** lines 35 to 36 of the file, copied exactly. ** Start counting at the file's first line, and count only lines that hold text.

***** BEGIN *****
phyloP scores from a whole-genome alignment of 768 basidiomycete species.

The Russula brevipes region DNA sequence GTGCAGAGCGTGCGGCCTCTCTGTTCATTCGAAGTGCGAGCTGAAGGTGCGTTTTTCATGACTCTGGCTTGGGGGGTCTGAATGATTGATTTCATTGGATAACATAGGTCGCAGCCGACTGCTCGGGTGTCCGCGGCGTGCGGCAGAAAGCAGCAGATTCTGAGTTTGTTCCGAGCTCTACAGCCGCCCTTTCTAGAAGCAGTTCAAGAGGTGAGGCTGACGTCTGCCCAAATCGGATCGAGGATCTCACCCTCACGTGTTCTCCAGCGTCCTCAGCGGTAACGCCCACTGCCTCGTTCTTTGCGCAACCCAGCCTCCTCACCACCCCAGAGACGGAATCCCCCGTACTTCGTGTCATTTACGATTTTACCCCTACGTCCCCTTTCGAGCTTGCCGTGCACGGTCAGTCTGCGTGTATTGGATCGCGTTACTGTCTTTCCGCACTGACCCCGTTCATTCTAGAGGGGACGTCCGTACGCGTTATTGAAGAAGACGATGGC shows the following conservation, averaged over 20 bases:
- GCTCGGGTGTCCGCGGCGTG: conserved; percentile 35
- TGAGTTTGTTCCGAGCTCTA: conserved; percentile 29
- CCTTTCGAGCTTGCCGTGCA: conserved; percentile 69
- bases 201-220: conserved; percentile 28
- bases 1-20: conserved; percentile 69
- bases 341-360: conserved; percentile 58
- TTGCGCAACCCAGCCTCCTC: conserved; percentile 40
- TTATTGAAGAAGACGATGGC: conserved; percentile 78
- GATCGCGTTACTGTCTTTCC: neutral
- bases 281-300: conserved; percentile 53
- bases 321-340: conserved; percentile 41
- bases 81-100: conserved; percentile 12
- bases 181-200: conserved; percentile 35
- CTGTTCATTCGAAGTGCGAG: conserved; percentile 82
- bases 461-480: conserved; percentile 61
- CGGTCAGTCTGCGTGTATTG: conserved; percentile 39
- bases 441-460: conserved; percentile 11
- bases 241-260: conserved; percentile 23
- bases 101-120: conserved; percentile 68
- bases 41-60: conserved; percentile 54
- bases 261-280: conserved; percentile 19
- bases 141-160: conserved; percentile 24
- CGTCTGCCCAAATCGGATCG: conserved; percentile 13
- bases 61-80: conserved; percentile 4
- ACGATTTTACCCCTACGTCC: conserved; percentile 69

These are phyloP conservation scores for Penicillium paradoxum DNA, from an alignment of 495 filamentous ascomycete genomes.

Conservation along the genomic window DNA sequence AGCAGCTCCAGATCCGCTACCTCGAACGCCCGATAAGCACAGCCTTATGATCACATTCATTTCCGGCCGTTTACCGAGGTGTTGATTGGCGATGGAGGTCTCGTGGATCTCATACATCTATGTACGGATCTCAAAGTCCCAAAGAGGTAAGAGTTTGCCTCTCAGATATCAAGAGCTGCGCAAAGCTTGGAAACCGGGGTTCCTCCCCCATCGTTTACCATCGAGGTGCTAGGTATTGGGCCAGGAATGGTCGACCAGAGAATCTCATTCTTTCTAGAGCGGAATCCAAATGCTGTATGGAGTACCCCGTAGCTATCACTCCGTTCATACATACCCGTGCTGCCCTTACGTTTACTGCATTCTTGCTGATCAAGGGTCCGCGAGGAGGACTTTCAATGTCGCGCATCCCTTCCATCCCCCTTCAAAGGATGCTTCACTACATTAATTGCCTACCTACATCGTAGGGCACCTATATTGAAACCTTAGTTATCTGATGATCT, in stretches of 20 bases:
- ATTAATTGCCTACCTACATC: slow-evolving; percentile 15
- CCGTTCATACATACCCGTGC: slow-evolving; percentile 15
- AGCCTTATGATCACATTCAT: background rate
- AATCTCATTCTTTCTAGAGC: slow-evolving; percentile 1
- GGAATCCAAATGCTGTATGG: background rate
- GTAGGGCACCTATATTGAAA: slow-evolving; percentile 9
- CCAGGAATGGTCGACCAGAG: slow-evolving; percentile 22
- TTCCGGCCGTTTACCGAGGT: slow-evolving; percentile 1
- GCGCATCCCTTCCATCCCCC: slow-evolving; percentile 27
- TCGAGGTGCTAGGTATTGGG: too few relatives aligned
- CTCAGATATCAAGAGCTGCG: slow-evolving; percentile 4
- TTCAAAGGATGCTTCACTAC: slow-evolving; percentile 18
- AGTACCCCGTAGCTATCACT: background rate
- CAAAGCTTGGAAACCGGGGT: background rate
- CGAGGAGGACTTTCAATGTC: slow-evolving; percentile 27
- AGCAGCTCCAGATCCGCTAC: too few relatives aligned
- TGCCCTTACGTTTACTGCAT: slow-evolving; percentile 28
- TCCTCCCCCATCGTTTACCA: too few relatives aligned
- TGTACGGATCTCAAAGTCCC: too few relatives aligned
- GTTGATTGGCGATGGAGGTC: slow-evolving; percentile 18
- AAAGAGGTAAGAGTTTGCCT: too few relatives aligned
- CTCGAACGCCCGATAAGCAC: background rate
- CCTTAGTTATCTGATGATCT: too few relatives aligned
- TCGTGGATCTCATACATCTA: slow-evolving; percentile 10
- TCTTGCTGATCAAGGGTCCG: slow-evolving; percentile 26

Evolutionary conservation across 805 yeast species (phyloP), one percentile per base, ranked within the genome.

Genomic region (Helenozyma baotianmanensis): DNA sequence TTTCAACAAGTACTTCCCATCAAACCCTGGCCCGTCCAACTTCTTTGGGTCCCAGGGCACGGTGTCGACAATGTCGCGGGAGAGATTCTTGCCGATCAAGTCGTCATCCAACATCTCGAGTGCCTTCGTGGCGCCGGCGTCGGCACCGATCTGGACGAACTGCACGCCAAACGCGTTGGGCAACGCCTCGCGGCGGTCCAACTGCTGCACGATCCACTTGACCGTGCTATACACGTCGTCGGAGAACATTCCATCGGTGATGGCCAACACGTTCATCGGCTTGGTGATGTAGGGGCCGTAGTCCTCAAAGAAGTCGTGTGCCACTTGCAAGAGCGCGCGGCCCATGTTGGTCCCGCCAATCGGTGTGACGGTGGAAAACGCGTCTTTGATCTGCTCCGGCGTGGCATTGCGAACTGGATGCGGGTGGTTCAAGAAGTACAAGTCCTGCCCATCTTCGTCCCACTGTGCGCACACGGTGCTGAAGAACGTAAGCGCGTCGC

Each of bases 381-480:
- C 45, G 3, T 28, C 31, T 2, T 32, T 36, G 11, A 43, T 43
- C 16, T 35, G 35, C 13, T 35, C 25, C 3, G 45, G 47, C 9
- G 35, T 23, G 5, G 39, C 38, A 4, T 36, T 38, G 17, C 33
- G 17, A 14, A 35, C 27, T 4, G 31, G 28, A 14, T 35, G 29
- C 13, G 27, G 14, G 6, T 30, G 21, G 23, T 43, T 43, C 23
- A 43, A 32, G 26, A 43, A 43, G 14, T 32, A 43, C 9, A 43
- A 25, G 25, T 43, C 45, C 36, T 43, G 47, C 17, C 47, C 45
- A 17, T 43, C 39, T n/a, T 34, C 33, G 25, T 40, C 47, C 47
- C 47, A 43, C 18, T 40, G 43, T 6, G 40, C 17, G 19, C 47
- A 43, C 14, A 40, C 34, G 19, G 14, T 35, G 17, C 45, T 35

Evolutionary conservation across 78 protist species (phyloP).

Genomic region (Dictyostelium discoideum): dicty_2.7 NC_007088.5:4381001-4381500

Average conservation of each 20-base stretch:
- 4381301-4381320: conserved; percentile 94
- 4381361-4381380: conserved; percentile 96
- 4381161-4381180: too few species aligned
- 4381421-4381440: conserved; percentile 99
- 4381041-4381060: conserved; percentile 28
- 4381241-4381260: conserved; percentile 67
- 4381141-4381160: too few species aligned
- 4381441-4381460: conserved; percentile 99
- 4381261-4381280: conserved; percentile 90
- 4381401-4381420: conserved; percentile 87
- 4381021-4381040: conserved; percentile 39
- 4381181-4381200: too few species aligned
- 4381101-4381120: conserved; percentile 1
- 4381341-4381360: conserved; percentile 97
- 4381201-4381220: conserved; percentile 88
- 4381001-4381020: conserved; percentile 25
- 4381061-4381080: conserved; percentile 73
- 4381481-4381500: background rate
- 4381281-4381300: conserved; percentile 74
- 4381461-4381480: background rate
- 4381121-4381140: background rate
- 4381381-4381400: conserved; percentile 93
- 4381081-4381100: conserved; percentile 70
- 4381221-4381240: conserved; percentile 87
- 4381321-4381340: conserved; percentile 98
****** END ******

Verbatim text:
- GTAGGGCACCTATATTGAAA: slow-evolving; percentile 9
- CCAGGAATGGTCGACCAGAG: slow-evolving; percentile 22